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static language versus dynamic language  RSS feed

 
Dan Bromberg
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In a Java book I am reading, the following statement was made which I don't understand:

"Java is a pretty good statically bound language. It is a lousy dynamic language".

My understanding is that static pertains to 'something that belongs to a class - not an instance of that class', but I'm not making the connection why it's dynamic property (opposite of static?) is "lousy".
Also, I see the word 'bound/bind' tossed around a lot but never saw a clear definition - any interpretations?

Thanks in advance to all who reply,
Dan
 
Campbell Ritchie
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Does it mean statically‑typed? Java® checks the types of all variables at compile time; that is static typing.

And which book is it?
 
Winston Gutkowski
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Dan Bromberg wrote:My understanding is that static pertains to 'something that belongs to a class - not an instance of that class'

And you're quite right when describing the Java keyword 'static'; this is another meaning (as Campbell described).

Sometimes there just aren't enough adjectives to go around.

Winston
 
Dan Bromberg
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Campbell,
The quote is on page 60 from O'Reilly's Programming Android, 2nd edition, under their Type Safety in Java section.
I'm still unclear what their point was but suspect it was an important one.
Dan
 
Bear Bibeault
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From Wikipedia:

Wikipedia wrote:Dynamic programming language is a term used in computer science to describe a class of high-level programming languages which, at runtime, execute many common programming behaviors that static programming languages perform during compilation.


Nothing at all to do with the static keyword as used by Java.
 
Dan Bromberg
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Hmmm... Wikipedia seemed particularly vague in their statement, "execute many common programming behaviors"...huh?!?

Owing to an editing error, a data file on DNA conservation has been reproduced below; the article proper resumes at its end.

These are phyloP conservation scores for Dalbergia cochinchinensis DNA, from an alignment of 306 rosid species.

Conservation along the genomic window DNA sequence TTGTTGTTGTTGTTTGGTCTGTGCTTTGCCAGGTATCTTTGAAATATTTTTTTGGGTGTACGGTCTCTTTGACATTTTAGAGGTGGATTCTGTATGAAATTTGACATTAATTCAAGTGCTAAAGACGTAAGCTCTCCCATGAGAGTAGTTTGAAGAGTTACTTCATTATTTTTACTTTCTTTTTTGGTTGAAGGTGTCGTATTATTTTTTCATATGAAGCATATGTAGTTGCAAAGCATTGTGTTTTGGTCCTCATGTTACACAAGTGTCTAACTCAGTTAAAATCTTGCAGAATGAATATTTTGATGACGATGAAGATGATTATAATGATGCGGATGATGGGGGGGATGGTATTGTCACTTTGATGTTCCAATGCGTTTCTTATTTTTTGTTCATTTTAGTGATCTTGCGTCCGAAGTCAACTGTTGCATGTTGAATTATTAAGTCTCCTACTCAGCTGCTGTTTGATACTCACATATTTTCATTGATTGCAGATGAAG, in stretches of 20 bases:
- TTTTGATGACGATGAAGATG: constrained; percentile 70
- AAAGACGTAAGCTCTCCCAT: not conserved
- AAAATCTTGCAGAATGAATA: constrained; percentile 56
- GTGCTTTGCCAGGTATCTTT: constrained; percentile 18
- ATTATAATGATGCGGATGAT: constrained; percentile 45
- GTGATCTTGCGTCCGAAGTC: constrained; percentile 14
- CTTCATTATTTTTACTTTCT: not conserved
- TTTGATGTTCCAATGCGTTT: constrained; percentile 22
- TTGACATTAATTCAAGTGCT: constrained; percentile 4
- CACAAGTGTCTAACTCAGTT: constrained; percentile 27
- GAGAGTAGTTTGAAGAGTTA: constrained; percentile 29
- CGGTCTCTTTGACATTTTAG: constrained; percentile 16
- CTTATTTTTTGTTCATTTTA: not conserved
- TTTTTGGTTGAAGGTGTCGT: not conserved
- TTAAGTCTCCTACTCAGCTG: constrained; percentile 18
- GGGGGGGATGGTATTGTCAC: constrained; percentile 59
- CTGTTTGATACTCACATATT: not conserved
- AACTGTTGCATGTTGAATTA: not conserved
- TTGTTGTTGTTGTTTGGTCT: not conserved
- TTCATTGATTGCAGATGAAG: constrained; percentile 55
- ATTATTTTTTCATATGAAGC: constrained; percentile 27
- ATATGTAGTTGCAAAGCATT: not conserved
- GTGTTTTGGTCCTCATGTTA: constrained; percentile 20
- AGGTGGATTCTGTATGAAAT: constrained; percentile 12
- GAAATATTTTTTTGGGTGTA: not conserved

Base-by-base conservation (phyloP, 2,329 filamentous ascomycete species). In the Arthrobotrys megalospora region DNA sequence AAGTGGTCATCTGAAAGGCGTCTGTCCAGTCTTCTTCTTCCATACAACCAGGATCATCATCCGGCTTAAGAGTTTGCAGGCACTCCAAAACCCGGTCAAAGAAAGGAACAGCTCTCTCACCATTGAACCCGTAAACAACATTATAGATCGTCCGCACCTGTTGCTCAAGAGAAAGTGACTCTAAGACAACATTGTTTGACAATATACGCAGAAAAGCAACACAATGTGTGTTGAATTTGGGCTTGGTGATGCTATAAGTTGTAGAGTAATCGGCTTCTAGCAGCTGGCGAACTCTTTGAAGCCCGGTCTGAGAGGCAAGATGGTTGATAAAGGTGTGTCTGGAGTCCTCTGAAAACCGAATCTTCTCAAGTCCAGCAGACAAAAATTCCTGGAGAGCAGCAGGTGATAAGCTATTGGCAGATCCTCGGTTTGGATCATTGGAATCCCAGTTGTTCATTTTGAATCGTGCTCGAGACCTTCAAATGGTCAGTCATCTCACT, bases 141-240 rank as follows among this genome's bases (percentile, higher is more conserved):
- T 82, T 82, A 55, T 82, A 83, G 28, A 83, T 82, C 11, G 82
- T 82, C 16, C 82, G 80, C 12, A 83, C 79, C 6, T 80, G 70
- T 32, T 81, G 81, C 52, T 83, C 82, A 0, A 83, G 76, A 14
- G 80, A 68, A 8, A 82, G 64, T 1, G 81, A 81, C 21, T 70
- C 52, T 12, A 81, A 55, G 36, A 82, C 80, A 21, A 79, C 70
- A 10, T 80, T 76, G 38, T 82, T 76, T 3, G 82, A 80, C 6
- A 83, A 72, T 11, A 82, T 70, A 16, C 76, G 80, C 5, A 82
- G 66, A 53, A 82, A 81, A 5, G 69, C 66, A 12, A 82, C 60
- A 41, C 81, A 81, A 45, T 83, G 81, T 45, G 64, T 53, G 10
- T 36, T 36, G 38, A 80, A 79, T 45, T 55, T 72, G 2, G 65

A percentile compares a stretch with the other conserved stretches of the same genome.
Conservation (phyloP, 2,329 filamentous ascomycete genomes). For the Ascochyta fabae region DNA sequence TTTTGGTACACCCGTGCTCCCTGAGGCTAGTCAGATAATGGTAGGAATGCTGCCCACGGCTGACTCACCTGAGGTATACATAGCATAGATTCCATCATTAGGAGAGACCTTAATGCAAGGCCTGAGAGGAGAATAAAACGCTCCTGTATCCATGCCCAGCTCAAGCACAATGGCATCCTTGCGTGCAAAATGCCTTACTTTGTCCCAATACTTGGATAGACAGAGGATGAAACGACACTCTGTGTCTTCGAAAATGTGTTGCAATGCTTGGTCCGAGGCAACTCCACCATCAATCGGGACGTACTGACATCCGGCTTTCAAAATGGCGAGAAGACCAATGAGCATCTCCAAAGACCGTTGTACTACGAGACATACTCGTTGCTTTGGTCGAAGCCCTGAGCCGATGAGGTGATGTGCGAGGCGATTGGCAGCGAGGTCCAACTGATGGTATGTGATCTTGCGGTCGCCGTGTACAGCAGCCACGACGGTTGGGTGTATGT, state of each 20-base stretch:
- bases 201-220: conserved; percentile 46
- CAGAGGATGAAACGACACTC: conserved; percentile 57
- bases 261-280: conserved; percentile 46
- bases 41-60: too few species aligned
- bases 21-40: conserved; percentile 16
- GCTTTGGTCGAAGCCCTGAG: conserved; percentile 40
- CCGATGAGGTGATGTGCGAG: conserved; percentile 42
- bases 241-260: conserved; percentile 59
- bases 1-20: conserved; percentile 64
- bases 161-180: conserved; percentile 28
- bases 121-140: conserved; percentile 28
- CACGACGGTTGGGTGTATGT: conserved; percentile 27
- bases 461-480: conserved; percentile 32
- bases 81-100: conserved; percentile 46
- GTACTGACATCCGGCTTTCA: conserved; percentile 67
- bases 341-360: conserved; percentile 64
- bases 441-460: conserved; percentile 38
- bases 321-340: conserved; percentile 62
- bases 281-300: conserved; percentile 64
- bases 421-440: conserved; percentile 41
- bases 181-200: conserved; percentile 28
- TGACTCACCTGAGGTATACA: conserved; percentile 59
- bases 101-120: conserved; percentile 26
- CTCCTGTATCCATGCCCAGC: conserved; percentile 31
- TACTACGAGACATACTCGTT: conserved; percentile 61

Ulf Dittmer
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I suspect that what that statement means is that -due to Java's static nature- many checks are done at compile time, so the resulting JVM code need not perform them again. That becomes a problem if you add dynamic features (maybe via the use of a scripting language) that depend on certain checks to keep things from blowing up. The JVM does not normally need to check types at runtime, because the compiler does that. But in a dynamic language an array (for example) could contain wildly different types, so if you run that on a JVM along with "normal" Java code, things start to get tricky.

While we don't know the context, the statement as such strikes me as wrong. Java is a statically typed language, not a dynamic one, so it isn't a "lousy" dynamic language, it isn't one at all. The JVM can run lots of different languages though, dynamic and static, so maybe that's what he meant to say.
 
Dan Bromberg
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Ulf,
Thanks for your thoughts.
Sorry that I am unable to provide a more in depth context in which the authors made the statement that I am confused by.
Dan
 
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